enthusiastically to beer long before I was actually allowed to. And anyway, I do drink tea now – I had a bad bout of bronchitis last winter and felt a sudden craving for sweet tea. Nothing could have been more soothing.) No, the reason why I drink so much more coffee nowadays is that basically I’m a lazy hound and always used to dodge the coffee round in the office by pretending that I didn’t want one. The downside of this was that I couldn’t sneak off and make myself a coffee when I actually did want one, so I did without. It’s not entirely laziness, though. Some of the offices I’ve worked in over the years have had kitchens of such unspeakable vileness that you wouldn’t want to go into them, let alone drink anything that came out of them. Washing up, in an office kitchen, is nobody’s job and so is never done. I well remember the kitchen at the old Morning Advertiser offices in Brixton. It crouched in a corner of what had been a huge printworks, all cavernous and echoing since the actual printing had been contracted out years before. But when the printers departed it seems they left their mugs behind, still half-full and never washed since, and all sprouting caps of foul grey mould like beards on corpses. Even the sign that said “please wash your own mug” was mouldy. I am not especially ticklestomached but I would never, in a million years, have put anything that came out of that hell-hole anywhere near my digestive tract. Anyway, one thing I have discovered to be true, although previously I’d pooh-poohed it, is that coffee tastes better if it’s not made with boiling water. So I think I’ll go and have one now. by Ted Bruning

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Puzzles, Quizzes & Cartoons Calcudoku

Cartoon 1

Calcudoku Each row and column should contain the numbers 1-6. The numbers placed in a heavily outlined set of squares may be repeated, but must produce the calculation in the top left corner, using the mathematical symbol provided. So, for example, when multiplied, the numbers 3 and 4 total 12: Any block of one square will x12 contain the number in the top 4 3 left corner. x72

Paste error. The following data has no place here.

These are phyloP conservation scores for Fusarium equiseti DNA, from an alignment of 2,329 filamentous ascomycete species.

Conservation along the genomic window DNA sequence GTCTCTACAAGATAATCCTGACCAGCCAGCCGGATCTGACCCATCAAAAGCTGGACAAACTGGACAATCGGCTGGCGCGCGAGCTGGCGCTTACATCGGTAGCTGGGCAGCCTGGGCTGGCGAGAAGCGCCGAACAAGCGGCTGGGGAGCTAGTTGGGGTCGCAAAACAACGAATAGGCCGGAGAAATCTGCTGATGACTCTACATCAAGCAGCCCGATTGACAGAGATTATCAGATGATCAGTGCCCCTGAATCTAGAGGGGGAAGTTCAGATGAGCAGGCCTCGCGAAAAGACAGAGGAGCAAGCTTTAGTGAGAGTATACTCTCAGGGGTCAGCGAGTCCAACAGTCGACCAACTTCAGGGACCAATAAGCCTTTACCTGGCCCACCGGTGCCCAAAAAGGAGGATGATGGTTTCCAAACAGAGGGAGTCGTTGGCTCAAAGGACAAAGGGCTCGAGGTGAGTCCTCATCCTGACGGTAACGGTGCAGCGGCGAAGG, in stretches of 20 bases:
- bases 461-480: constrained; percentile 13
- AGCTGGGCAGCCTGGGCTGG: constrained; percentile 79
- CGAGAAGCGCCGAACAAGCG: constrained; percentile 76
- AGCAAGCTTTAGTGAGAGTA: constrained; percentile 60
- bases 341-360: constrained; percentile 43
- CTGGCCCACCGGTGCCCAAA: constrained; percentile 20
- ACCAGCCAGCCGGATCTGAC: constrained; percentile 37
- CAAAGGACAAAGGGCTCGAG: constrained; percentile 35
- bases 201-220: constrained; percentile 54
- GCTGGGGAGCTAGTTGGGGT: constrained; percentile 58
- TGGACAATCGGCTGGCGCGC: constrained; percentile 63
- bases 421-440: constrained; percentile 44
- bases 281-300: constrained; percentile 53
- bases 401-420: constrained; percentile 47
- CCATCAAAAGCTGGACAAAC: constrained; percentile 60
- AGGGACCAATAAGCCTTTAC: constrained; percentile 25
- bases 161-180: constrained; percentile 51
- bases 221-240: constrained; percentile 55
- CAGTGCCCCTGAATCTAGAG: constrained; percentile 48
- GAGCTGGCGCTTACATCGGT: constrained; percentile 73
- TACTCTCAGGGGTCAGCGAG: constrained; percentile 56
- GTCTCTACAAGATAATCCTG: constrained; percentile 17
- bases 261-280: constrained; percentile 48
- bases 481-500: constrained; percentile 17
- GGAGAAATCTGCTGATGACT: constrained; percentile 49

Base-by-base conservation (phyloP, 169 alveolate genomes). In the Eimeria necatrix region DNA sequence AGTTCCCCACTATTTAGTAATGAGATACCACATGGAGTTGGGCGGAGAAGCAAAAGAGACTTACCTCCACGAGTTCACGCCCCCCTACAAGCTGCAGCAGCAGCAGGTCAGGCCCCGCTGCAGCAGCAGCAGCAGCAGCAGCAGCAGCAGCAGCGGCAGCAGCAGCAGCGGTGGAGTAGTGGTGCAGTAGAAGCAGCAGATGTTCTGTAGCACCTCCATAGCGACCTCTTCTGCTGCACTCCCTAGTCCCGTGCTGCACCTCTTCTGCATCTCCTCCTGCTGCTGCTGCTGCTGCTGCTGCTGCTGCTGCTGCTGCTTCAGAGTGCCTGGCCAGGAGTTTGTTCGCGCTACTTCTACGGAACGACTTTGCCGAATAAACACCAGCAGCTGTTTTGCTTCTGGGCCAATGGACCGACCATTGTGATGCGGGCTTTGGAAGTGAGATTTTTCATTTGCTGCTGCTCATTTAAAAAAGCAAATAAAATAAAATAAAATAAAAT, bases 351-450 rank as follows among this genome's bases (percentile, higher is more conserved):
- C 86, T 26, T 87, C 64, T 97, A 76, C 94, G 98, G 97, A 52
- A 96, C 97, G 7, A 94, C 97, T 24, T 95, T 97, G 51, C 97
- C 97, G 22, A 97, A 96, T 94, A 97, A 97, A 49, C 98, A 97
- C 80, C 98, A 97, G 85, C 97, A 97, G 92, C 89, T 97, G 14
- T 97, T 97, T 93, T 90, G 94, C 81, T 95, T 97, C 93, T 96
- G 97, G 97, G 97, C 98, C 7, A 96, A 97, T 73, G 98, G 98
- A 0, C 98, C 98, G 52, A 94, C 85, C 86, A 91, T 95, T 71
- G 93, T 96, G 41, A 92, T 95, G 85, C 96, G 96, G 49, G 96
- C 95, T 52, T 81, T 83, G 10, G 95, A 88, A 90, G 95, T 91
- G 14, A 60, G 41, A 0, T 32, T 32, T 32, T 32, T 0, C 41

/2

+12 /4

/5

x36

x90

x8 x100

/2

/3 x6

–1

x15

+10

Cartoon 2

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Children’s Page A B C D E

G

I

A B C D E F G H I

J K LM NO P Q R

J K L MN O P Q R

S TU V W

camels

Y Z

RIVER NILE

S T U VW X Y Z

Using this secret Hieroglyphics key, can you decipher the words on this page?

DES

ID

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PYRAM

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MUMM

ork ou w Can y ms out? su these

112

-

=

84

12

+

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34

=

56

X

7

The Cursed Maze!

O

R AI

C

TO

Can you get the Mummy through the maze and back into his Sarcophagus?

MB

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Cryptic Crossword Cryptic Crossword Across 1. One who takes liberties? (6) 4. Heat withers things generally (8) 9. Edited marine flyers (6) 10. Writer with numbers for British hills (8) 12. Games rap causing riots (8) 13. Engineer’s stick to save (6) 15. Study with little time for depression (4) 16. Odd barrows formed into a blade (10) 19. Change Spam into drinks (10) 20. Shop that’s lied about (4) 23. Coaches designed to rust (6)

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30. Enters, causing dislike (6)

11. Noble people look mature (7)

Down

14. From a dream I produced wine (7)

1. Her card is twisted and scorched (7) 2. A burning desire (9) 3. Aye, now moving in a single direction (3-3)

27. Trains up to become a Russian monk (8)

5. Exploited American man, in short (4)

29. Do they look in people’s mouths? (3,5)

6

10

25. Enter unlawfully in sparsest form (8)

28. Diva, go and become a naked lady! (6)

5

6. Shattered Sudanese ballerina (8) 7. Greek coin I tossed (5) 8. Send-ups about to cease (7)

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17. Working spy? (9) 18. Opening from a pure tear (8) 19. Bed on Great Lake society (7) 21. Tints an arrangement with no delay (7) 22. Hoarse, but managed to be on land (6) 24. A test about discernment (5) 26. Main point found in Yogi’s tale (4) 23


Codeword CODEWORD

7

Each letter in this puzzle is represented by a number between 1 and 26. The codes for three letters are shown. As you find the letters enter them in the box below.

20

20

24

1

5 5

26

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14 26

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1

The letters to the left belong in the squares immediately to the right, but not necessarily in the given order. When entered correctly, they reveal the titles of five Beatles songs, reading downwards. ↓

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R A

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BCDLL

E E K LY

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NE IY OE L RB I I SR

. _ range 5 words

MY

24 4

20

7

Pictograms 3 words

1 16

3

25 20

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26

20

3 words

©puzzlepress.co.uk

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AEPTU

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Only f or sub scriber EEEFO → paying s for tw o or IRTTY → more p ostcod es BEFIJ → exclus ivity

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12:34

GHILN

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Drop Out

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Drop Down

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General Knowledge Crossword 1. 5. 8.

9. 10. 12. 13.